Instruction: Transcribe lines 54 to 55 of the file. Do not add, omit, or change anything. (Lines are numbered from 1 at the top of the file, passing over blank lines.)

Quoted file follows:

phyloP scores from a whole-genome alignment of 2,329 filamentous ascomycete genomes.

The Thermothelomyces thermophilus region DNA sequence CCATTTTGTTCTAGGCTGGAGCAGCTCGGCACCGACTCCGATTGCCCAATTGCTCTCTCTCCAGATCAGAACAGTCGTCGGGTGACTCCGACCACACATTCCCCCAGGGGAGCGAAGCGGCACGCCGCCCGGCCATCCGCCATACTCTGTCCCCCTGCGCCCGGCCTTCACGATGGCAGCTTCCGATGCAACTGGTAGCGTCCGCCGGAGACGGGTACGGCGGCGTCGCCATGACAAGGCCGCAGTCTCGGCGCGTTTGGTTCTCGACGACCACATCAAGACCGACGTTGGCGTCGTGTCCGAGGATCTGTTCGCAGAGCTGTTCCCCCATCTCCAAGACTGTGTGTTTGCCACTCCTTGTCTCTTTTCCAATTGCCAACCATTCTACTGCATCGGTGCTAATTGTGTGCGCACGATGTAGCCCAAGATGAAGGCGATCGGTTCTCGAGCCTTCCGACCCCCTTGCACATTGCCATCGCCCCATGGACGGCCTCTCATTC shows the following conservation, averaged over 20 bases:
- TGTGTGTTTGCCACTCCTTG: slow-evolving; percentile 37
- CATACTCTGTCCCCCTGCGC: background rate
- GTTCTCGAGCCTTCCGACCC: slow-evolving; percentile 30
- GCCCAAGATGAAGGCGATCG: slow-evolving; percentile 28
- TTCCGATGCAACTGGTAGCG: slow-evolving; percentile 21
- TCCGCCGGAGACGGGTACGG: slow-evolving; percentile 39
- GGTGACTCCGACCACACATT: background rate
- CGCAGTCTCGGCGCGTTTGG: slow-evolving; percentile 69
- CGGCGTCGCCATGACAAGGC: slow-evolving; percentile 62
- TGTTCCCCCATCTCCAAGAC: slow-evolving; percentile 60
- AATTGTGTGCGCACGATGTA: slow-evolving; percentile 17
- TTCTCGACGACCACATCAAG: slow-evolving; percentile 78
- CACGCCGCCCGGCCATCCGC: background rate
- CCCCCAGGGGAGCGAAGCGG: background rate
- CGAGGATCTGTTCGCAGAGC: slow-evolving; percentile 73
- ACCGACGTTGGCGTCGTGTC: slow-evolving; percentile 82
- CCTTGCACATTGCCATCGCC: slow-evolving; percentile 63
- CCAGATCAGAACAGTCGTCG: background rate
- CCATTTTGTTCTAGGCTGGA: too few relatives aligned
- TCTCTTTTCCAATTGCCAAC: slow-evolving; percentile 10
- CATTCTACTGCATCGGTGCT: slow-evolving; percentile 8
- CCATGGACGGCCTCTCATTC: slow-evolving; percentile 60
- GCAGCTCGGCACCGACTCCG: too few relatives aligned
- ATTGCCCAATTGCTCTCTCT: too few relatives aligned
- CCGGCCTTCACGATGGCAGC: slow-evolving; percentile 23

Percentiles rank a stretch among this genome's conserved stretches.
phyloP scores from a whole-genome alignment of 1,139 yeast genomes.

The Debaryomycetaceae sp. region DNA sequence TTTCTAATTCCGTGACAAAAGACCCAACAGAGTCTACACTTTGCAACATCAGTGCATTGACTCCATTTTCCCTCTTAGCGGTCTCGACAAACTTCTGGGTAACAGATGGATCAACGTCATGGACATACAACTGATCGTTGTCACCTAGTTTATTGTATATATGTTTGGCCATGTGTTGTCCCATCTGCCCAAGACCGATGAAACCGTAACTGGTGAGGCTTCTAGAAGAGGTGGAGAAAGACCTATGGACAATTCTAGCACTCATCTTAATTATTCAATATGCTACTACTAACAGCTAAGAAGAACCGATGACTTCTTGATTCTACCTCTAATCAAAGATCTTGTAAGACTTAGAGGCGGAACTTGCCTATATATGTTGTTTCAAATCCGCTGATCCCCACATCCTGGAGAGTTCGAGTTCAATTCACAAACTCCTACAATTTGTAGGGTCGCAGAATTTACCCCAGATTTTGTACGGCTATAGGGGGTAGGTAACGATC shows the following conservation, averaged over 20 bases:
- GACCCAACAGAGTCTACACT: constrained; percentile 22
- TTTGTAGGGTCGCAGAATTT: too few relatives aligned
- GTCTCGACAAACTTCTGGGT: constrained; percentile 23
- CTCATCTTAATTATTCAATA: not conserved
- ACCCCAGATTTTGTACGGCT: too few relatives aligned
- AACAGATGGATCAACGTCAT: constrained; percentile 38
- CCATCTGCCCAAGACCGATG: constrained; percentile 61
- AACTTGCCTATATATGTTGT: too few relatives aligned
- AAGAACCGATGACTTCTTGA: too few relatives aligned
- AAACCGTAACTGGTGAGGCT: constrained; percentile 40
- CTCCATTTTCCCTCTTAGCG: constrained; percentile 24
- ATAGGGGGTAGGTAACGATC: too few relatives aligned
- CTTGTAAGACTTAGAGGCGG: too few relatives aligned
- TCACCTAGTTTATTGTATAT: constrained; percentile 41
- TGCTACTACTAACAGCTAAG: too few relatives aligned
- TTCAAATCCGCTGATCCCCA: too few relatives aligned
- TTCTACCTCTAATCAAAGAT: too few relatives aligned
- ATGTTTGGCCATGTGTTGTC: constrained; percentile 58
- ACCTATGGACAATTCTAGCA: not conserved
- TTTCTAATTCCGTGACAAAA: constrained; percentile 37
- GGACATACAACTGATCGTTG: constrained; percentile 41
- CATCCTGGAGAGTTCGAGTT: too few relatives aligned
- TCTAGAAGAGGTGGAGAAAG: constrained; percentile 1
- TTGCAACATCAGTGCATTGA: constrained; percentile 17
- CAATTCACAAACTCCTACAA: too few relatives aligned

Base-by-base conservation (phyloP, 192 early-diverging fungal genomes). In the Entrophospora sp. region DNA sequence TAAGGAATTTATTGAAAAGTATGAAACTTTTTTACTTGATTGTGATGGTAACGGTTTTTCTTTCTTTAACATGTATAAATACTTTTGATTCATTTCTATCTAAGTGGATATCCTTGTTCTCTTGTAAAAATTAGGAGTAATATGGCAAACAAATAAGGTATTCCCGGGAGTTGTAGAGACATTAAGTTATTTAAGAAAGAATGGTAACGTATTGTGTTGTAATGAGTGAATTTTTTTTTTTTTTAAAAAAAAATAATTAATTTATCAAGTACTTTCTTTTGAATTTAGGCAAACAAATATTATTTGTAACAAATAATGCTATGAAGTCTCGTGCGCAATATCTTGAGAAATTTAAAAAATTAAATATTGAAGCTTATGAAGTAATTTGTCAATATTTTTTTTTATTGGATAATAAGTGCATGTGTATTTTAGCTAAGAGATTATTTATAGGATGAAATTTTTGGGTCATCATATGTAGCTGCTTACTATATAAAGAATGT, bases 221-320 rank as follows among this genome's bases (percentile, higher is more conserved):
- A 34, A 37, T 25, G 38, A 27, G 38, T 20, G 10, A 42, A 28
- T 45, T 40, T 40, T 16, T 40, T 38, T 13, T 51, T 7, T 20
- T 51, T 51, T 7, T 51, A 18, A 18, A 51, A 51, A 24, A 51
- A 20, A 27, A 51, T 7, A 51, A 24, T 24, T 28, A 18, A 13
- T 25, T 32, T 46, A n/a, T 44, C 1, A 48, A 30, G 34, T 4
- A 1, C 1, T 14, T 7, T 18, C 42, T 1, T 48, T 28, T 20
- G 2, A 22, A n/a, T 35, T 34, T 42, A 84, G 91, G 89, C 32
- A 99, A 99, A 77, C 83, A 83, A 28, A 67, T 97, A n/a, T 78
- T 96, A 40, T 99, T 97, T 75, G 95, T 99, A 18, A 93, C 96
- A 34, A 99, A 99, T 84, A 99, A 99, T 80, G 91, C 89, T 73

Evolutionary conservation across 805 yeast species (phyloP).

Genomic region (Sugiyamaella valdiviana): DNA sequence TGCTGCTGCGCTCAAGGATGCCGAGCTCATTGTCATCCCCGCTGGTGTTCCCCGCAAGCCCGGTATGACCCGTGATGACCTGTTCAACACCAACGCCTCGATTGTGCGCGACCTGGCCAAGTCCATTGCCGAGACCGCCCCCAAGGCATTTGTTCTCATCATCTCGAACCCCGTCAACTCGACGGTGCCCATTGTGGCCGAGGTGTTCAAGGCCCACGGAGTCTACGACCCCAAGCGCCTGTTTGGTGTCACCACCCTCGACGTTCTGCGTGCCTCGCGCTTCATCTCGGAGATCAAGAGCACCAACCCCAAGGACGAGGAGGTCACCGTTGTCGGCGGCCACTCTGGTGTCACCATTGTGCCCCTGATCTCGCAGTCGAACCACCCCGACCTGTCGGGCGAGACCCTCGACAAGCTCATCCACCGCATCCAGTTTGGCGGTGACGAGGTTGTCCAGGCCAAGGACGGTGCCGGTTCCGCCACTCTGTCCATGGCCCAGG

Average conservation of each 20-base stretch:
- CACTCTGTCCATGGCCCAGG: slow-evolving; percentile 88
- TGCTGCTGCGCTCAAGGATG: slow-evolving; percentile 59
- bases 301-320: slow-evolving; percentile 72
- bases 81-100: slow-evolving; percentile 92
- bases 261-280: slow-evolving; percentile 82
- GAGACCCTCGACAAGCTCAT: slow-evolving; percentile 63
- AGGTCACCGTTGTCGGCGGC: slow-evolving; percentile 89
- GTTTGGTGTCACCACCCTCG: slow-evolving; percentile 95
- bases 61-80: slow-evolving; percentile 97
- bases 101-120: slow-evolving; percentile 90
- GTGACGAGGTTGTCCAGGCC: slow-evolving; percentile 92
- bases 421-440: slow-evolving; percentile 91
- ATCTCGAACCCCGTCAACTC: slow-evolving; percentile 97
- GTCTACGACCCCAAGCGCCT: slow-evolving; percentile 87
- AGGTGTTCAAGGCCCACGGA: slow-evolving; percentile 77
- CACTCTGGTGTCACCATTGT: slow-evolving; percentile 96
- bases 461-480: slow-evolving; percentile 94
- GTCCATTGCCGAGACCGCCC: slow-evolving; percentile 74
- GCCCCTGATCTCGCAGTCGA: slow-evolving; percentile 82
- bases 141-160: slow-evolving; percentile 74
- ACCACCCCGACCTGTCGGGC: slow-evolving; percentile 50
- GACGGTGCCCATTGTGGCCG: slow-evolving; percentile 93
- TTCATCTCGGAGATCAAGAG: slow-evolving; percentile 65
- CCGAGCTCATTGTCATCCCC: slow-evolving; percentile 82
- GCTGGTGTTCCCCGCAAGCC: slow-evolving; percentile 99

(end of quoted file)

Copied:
- TTGCAACATCAGTGCATTGA: constrained; percentile 17
- CAATTCACAAACTCCTACAA: too few relatives aligned